The Small House at Allington, by Anthony Trollope

Chapter XXVI

Lord De Courcy in the Bosom of His Family

Lady Julia De Guest had not during her life written many letters to Mr Dale of Allington, nor had she ever been very fond of him. But when she felt certain how things were going at Courcy, or rather, as we may say, how they had already gone, she took pen in hand, and set herself to work, doing, as she conceived, her duty by her neighbour.

MY DEAR MR DALE (she said)— I believe I need make no secret of having known that your niece Lilian is engaged to Mr Crosbie, of London. I think it proper to warn you that if this be true Mr Crosbie is behaving himself in a very improper manner here. I am not a person who concern myself much in the affairs of other people; and under ordinary circumstances, the conduct of Mr Crosbie would be nothing to me — or, indeed, less than nothing; but I do to you as I would wish that others should do unto me. I believe it is only too true that Mr Crosbie has proposed to Lady Alexandrina de Courcy, and been accepted by her. I think you will believe that I would not say this without warrant, and if there be anything in it, it may be well, for the poor young lady’s sake, that you should put yourself in the way of learning the truth.

Believe me to be yours sincerely,

JULIA DE GUEST.

COURCY CASTLE, Thursday.

The squire had never been very fond of any of the De Guest family, and had, perhaps, liked Lady Julia the least of them all. He was wont to call her a meddling old woman — remembering her bitterness and pride in those now long bygone days in which the gallant major had run off with Lady Fanny. When he first received this letter, he did not, on the first reading of it, believe a word of its contents.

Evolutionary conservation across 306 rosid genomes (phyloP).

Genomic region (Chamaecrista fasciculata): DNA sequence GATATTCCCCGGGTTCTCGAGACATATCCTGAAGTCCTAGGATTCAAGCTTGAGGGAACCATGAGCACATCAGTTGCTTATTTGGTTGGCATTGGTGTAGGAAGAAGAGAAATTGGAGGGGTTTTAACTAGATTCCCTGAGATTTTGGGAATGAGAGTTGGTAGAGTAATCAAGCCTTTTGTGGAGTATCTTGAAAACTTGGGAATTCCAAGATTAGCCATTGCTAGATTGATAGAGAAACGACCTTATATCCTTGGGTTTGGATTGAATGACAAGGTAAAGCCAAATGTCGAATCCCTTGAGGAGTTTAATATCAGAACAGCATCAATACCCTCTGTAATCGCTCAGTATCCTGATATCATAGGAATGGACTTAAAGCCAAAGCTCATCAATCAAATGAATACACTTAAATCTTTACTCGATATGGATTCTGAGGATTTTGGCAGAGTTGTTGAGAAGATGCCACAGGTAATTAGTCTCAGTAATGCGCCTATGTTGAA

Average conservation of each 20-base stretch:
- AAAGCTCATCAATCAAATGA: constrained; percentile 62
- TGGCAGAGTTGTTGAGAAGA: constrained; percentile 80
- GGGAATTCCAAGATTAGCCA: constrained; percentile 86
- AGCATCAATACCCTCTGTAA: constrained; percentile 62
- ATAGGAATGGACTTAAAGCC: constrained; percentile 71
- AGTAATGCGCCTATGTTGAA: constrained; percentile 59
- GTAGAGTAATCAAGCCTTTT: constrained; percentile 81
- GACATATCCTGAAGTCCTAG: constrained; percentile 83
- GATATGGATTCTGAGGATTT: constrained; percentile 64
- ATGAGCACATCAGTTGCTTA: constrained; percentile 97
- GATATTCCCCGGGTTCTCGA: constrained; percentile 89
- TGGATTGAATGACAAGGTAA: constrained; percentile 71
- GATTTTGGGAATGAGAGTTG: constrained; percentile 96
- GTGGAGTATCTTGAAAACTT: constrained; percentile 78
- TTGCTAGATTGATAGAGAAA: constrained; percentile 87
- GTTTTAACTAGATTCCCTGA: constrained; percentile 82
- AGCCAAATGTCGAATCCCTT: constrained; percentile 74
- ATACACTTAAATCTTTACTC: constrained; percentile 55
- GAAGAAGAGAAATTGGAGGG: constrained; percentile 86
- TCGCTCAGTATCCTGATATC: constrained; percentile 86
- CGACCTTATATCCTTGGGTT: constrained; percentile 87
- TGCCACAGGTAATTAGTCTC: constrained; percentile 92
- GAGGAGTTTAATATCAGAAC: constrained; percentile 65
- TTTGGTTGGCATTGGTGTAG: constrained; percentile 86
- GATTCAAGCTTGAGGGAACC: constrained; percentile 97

“Cross-grained old harridan,” he said out loud to his nephew.

“Look what that aunt of yours has written to me.” Bernard read the letter twice, and as he did so his face became hard and angry.

“You don’t mean to say you believe it?” said the squire.

“I don’t think it will be safe to disregard it.”

“What! you think it possible that your friend is doing as she says.”

“It is certainly possible. He was angry when he found that Lily had no fortune.”

“Heavens, Bernard And you can speak of it in that way?”

“I don’t say that it is true; but I think we should look to it. I will go to Courcy Castle and learn the truth.”

The squire at last decided that he would go. He went to Courcy Castle, and found that Crosbie had started two hours before his arrival. He asked for Lady Julia, and learned from her that Crosbie had actually left the house as the betrothed husband of Lady Alexandrina.

“The countess, I am sure, will not contradict it, if you will see her,” said Lady Julia. But this the squire was unwilling to do. He would not proclaim the wretched condition of his niece more loudly than was necessary, and therefore he started on his pursuit of Crosbie. What was his success on that evening we have already learned.

Both Lady Alexandrina and her mother heard of Mr Dale’s arrival at the castle, but nothing was said between them on the subject. Lady Amelia Gazebee heard of it also, and she ventured to discuss the matter with her sister.

“You don’t know exactly how far it went, do you?”

“No; yes — not exactly, that is,” said Alexandrina.

“I suppose he did say something about marriage to the girl?”

“Yes, I’m afraid he did.”

“Dear, dear! It’s very unfortunate. What sort of people are those Dales? I suppose he talked to you about them.”

“No, he didn’t; not very much. I daresay she is an artful, sly thing! It’s a great pity men should go on in such a way.”

“Yes, it is,” said Lady Amelia.

“And I do suppose that in this case the blame has been more with him than with her. It’s only right I should tell you that.”

“But what can I do?”

“I don’t say you can do anything; but it’s as well you should know.”

“But I don’t know, and you don’t know; and I can’t see that there is any use talking about it now. I knew him a long while before she did, and if she has allowed him to make a fool of her, it isn’t my fault.”